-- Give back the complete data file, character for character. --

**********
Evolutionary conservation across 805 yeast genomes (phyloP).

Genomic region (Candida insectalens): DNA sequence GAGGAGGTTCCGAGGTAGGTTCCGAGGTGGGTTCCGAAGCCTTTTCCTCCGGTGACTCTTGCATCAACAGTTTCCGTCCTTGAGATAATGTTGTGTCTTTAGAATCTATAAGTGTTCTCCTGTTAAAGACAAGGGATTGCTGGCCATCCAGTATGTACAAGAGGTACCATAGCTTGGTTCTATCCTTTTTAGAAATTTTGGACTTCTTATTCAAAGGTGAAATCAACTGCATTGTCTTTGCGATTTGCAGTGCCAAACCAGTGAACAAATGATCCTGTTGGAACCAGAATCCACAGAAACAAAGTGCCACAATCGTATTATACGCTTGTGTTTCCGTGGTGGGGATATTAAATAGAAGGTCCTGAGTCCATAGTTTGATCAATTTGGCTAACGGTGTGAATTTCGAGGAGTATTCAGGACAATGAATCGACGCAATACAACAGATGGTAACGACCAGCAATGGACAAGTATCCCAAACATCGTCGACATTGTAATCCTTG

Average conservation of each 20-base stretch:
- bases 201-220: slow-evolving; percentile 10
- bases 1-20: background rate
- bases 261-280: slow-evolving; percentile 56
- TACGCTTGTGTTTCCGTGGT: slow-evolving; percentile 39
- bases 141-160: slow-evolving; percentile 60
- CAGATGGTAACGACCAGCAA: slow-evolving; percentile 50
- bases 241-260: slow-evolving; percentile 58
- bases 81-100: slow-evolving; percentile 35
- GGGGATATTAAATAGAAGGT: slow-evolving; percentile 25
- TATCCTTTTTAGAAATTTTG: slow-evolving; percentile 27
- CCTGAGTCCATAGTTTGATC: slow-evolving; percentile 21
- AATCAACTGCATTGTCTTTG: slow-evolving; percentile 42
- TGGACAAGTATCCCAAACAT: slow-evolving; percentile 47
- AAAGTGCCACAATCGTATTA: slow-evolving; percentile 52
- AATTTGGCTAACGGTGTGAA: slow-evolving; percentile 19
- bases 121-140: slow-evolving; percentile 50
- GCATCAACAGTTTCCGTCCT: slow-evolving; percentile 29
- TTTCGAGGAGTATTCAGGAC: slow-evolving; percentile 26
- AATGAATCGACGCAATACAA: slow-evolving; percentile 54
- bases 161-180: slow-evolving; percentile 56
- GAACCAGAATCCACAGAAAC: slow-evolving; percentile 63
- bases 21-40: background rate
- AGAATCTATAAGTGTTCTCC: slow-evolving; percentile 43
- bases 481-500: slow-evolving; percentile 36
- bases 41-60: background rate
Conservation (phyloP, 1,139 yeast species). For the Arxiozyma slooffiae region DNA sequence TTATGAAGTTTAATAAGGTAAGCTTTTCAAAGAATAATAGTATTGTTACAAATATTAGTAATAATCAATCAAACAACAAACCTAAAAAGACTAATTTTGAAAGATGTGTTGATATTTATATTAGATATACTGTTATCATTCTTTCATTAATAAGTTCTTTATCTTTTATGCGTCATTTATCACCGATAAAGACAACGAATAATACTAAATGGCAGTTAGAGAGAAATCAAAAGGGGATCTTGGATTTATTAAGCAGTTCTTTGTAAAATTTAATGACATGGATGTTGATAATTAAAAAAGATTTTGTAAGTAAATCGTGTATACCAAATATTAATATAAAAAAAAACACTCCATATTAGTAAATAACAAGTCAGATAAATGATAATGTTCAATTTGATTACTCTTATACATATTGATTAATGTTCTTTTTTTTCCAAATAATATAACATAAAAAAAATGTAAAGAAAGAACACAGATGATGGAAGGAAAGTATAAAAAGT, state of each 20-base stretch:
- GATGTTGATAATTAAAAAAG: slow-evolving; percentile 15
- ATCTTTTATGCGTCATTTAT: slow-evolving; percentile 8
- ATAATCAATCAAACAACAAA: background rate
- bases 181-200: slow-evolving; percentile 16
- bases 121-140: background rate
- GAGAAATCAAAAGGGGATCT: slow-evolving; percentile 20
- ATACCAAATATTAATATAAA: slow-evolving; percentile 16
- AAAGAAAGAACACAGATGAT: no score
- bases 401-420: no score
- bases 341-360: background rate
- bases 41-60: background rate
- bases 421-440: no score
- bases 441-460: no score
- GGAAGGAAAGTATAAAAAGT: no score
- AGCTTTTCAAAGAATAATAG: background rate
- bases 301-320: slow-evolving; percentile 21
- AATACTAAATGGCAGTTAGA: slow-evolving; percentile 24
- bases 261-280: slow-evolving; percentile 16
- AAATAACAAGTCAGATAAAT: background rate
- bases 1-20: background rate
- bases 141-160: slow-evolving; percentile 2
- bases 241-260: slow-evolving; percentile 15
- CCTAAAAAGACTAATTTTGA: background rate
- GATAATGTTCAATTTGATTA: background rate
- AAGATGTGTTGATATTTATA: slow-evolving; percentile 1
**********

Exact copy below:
Evolutionary conservation across 805 yeast genomes (phyloP).

Genomic region (Candida insectalens): DNA sequence GAGGAGGTTCCGAGGTAGGTTCCGAGGTGGGTTCCGAAGCCTTTTCCTCCGGTGACTCTTGCATCAACAGTTTCCGTCCTTGAGATAATGTTGTGTCTTTAGAATCTATAAGTGTTCTCCTGTTAAAGACAAGGGATTGCTGGCCATCCAGTATGTACAAGAGGTACCATAGCTTGGTTCTATCCTTTTTAGAAATTTTGGACTTCTTATTCAAAGGTGAAATCAACTGCATTGTCTTTGCGATTTGCAGTGCCAAACCAGTGAACAAATGATCCTGTTGGAACCAGAATCCACAGAAACAAAGTGCCACAATCGTATTATACGCTTGTGTTTCCGTGGTGGGGATATTAAATAGAAGGTCCTGAGTCCATAGTTTGATCAATTTGGCTAACGGTGTGAATTTCGAGGAGTATTCAGGACAATGAATCGACGCAATACAACAGATGGTAACGACCAGCAATGGACAAGTATCCCAAACATCGTCGACATTGTAATCCTTG

Average conservation of each 20-base stretch:
- bases 201-220: slow-evolving; percentile 10
- bases 1-20: background rate
- bases 261-280: slow-evolving; percentile 56
- TACGCTTGTGTTTCCGTGGT: slow-evolving; percentile 39
- bases 141-160: slow-evolving; percentile 60
- CAGATGGTAACGACCAGCAA: slow-evolving; percentile 50
- bases 241-260: slow-evolving; percentile 58
- bases 81-100: slow-evolving; percentile 35
- GGGGATATTAAATAGAAGGT: slow-evolving; percentile 25
- TATCCTTTTTAGAAATTTTG: slow-evolving; percentile 27
- CCTGAGTCCATAGTTTGATC: slow-evolving; percentile 21
- AATCAACTGCATTGTCTTTG: slow-evolving; percentile 42
- TGGACAAGTATCCCAAACAT: slow-evolving; percentile 47
- AAAGTGCCACAATCGTATTA: slow-evolving; percentile 52
- AATTTGGCTAACGGTGTGAA: slow-evolving; percentile 19
- bases 121-140: slow-evolving; percentile 50
- GCATCAACAGTTTCCGTCCT: slow-evolving; percentile 29
- TTTCGAGGAGTATTCAGGAC: slow-evolving; percentile 26
- AATGAATCGACGCAATACAA: slow-evolving; percentile 54
- bases 161-180: slow-evolving; percentile 56
- GAACCAGAATCCACAGAAAC: slow-evolving; percentile 63
- bases 21-40: background rate
- AGAATCTATAAGTGTTCTCC: slow-evolving; percentile 43
- bases 481-500: slow-evolving; percentile 36
- bases 41-60: background rate
Conservation (phyloP, 1,139 yeast species). For the Arxiozyma slooffiae region DNA sequence TTATGAAGTTTAATAAGGTAAGCTTTTCAAAGAATAATAGTATTGTTACAAATATTAGTAATAATCAATCAAACAACAAACCTAAAAAGACTAATTTTGAAAGATGTGTTGATATTTATATTAGATATACTGTTATCATTCTTTCATTAATAAGTTCTTTATCTTTTATGCGTCATTTATCACCGATAAAGACAACGAATAATACTAAATGGCAGTTAGAGAGAAATCAAAAGGGGATCTTGGATTTATTAAGCAGTTCTTTGTAAAATTTAATGACATGGATGTTGATAATTAAAAAAGATTTTGTAAGTAAATCGTGTATACCAAATATTAATATAAAAAAAAACACTCCATATTAGTAAATAACAAGTCAGATAAATGATAATGTTCAATTTGATTACTCTTATACATATTGATTAATGTTCTTTTTTTTCCAAATAATATAACATAAAAAAAATGTAAAGAAAGAACACAGATGATGGAAGGAAAGTATAAAAAGT, state of each 20-base stretch:
- GATGTTGATAATTAAAAAAG: slow-evolving; percentile 15
- ATCTTTTATGCGTCATTTAT: slow-evolving; percentile 8
- ATAATCAATCAAACAACAAA: background rate
- bases 181-200: slow-evolving; percentile 16
- bases 121-140: background rate
- GAGAAATCAAAAGGGGATCT: slow-evolving; percentile 20
- ATACCAAATATTAATATAAA: slow-evolving; percentile 16
- AAAGAAAGAACACAGATGAT: no score
- bases 401-420: no score
- bases 341-360: background rate
- bases 41-60: background rate
- bases 421-440: no score
- bases 441-460: no score
- GGAAGGAAAGTATAAAAAGT: no score
- AGCTTTTCAAAGAATAATAG: background rate
- bases 301-320: slow-evolving; percentile 21
- AATACTAAATGGCAGTTAGA: slow-evolving; percentile 24
- bases 261-280: slow-evolving; percentile 16
- AAATAACAAGTCAGATAAAT: background rate
- bases 1-20: background rate
- bases 141-160: slow-evolving; percentile 2
- bases 241-260: slow-evolving; percentile 15
- CCTAAAAAGACTAATTTTGA: background rate
- GATAATGTTCAATTTGATTA: background rate
- AAGATGTGTTGATATTTATA: slow-evolving; percentile 1